The Zeid Report, released in March 2005, recommended the establishment and implementation of a comprehensive strategy to eradicate SEA by UN peacekeeping personnel. The report’s recommendations included propagation of UN standards of conduct, reforming the investigative process, strengthening organizational, managerial and command responsibility, and instituting individual disciplinary, financial and criminal accountability. Releasing the Zeid Report was a significant step for the UN in its effort to combat SEA. The report was an acknowledgement by the Secretary-General that SEA in peacekeeping was a major problem and set forth a rough plan for action.

    This year marks the 10-year anniversary of the Zeid Report’s release. Since then, the UN has taken several steps to implement these recommendations. First, an entirely new Conduct and Discipline Unit (CDU) was established at UN headquarters. Second, training, investigative and victim assistance procedures have been developed through a “three-pronged” strategy of prevention, enforcement and remedial action. Third, the UN’s administrative justice system was overhauled.

    Peacekeeping Doctrine, Protection of Civilians, All Regions, UN Peace Operations | Posted March 26, 2015
  • Building EU-UN Coherence in Mission Planning & Mandate Design
    By Thierry Tardy and Richard Gowan
    Published November 13, 2014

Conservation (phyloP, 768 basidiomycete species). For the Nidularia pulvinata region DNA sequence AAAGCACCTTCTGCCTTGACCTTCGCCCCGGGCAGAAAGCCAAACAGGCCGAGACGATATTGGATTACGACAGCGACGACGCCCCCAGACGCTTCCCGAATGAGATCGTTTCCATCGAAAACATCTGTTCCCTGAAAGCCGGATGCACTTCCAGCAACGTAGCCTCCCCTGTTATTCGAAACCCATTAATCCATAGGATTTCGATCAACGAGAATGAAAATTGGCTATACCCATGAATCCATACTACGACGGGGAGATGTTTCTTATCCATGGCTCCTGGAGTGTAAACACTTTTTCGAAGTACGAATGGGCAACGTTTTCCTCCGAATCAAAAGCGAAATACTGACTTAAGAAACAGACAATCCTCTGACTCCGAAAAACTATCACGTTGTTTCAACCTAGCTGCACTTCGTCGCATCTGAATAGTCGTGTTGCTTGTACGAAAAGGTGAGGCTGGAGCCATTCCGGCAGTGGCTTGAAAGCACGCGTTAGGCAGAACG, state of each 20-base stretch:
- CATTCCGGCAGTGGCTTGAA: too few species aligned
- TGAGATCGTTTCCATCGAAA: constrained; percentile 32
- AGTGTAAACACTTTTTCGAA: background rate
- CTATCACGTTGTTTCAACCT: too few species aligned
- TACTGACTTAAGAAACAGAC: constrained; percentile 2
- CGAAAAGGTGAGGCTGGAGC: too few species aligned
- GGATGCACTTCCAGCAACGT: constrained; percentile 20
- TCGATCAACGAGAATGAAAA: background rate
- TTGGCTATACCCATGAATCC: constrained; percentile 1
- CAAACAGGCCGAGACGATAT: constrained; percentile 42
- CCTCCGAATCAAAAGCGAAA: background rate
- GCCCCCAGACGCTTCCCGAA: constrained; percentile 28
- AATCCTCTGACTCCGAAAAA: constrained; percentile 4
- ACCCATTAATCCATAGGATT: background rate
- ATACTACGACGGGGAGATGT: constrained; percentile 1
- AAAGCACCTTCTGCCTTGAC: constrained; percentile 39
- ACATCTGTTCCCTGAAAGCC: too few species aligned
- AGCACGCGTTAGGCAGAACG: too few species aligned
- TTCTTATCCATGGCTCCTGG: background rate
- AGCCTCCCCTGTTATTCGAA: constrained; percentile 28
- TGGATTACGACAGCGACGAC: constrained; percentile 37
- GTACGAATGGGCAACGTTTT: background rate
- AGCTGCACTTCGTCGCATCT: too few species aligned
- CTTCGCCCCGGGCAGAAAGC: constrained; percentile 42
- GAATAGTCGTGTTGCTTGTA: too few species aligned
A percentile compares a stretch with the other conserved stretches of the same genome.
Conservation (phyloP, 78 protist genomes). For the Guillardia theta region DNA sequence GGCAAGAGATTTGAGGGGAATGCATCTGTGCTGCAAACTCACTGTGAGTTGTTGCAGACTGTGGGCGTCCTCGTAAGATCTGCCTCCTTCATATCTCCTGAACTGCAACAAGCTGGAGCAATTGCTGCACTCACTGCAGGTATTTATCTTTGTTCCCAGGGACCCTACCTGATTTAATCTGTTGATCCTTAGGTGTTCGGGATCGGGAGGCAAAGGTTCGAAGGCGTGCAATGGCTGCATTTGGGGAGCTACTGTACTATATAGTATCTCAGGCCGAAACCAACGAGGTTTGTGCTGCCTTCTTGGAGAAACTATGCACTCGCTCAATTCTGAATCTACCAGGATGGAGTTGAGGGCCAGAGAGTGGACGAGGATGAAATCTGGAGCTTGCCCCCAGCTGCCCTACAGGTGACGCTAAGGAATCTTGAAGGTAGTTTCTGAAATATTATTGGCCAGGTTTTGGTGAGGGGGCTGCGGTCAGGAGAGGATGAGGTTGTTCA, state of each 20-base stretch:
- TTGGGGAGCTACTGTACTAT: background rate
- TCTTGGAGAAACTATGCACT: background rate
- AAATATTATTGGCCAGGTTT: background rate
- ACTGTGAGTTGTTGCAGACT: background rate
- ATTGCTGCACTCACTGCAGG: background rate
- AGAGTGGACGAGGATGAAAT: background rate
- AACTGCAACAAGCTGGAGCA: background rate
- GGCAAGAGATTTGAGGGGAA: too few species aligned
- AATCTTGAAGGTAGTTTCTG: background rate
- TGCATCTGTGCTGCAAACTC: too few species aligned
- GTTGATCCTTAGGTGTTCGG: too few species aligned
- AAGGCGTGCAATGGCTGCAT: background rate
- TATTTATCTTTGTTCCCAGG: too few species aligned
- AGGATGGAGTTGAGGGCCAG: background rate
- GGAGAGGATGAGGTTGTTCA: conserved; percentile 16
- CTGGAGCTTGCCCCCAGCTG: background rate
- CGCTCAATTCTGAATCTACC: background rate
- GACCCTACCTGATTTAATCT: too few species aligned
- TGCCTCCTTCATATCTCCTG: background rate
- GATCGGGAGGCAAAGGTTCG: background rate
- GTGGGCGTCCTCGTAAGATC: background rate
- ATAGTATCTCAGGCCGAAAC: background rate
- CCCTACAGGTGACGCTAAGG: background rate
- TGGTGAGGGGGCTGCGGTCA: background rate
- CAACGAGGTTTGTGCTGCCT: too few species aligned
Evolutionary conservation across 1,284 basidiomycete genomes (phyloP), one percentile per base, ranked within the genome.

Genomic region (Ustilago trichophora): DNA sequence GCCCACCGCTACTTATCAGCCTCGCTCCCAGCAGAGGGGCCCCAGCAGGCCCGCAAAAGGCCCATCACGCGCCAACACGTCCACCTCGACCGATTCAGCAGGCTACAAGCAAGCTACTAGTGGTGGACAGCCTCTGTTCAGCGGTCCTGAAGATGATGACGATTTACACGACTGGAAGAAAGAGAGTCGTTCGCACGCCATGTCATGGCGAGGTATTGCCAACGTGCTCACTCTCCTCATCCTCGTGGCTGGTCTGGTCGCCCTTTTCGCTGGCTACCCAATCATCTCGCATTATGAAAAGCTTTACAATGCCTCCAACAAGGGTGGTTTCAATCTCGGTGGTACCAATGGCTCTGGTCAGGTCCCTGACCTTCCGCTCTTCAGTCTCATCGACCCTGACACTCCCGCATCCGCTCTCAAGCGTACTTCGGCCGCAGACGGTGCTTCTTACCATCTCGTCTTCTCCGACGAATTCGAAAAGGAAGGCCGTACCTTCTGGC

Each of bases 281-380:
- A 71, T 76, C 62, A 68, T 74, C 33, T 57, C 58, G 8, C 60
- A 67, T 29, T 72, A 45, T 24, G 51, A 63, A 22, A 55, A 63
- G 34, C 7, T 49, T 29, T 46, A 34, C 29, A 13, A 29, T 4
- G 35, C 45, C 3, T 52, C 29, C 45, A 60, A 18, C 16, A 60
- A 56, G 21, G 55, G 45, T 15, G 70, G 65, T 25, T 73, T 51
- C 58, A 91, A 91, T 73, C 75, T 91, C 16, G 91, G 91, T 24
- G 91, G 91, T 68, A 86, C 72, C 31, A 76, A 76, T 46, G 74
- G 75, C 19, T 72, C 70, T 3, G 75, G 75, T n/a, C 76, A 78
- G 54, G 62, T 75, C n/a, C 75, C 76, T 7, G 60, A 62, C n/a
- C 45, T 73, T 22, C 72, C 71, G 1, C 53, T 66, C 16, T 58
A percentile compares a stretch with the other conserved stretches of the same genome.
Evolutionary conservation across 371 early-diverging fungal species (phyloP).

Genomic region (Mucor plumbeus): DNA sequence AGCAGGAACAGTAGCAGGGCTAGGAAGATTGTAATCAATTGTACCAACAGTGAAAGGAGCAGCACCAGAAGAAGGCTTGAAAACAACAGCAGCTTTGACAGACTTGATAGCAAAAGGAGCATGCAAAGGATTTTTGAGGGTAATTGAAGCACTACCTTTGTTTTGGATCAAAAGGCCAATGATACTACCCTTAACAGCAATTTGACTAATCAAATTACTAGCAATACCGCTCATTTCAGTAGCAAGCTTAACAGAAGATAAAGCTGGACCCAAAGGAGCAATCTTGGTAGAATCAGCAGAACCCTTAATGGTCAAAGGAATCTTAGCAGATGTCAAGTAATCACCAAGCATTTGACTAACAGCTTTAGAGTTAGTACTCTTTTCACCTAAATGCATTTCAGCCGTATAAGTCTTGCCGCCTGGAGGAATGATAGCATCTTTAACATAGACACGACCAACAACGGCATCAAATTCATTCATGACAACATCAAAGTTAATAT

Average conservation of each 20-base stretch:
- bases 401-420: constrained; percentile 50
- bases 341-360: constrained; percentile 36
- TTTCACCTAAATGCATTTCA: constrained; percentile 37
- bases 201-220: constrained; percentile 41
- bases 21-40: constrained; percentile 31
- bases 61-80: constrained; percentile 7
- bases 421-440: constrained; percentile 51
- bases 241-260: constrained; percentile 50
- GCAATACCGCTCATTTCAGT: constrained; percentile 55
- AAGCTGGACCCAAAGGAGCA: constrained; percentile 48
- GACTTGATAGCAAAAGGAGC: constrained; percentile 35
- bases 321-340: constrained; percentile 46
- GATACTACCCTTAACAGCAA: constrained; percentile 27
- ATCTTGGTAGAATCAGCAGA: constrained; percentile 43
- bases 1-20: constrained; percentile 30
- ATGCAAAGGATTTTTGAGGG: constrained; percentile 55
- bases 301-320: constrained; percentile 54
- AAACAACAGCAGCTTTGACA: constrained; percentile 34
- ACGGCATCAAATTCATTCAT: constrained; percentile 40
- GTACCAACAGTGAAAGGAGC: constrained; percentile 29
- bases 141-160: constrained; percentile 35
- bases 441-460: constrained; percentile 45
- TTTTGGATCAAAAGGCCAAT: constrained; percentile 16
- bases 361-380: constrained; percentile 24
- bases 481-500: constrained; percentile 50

Just over five years ago, relations between the EU and UN were strained due to the difficulties of planning and implementing coordinated missions in Chad and Kosovo. Today, relations are considerably more cordial, but there is still room to improve the two organizations’ joint planning procedures. This paper aims to assess what has been achieved in the field of planning coordination and what the remaining challenges are; it also makes some suggestions for further action.

    NATO & EU Peacekeeping, Peacekeeping Doctrine, All Regions, UN Peace Operations | Posted November 24, 2014
  • Perceptions Of Security Among Internally Displaced Persons In Juba, South Sudan
    By Aditi Gorur
    Stimson Center
    Published September 25, 2014

    This brief synthesizes voices of internally displaced persons seeking protection at United Nations peacekeeping operation bases in Juba, South Sudan. In early August 2014, the Stimson Center conducted seven focus groups with people living in two protection of civilians (POC) sites inside UN bases in Juba. The purpose of these focus groups was to understand better how people living in these sites perceived their security. A summary of the findings is presented in this report.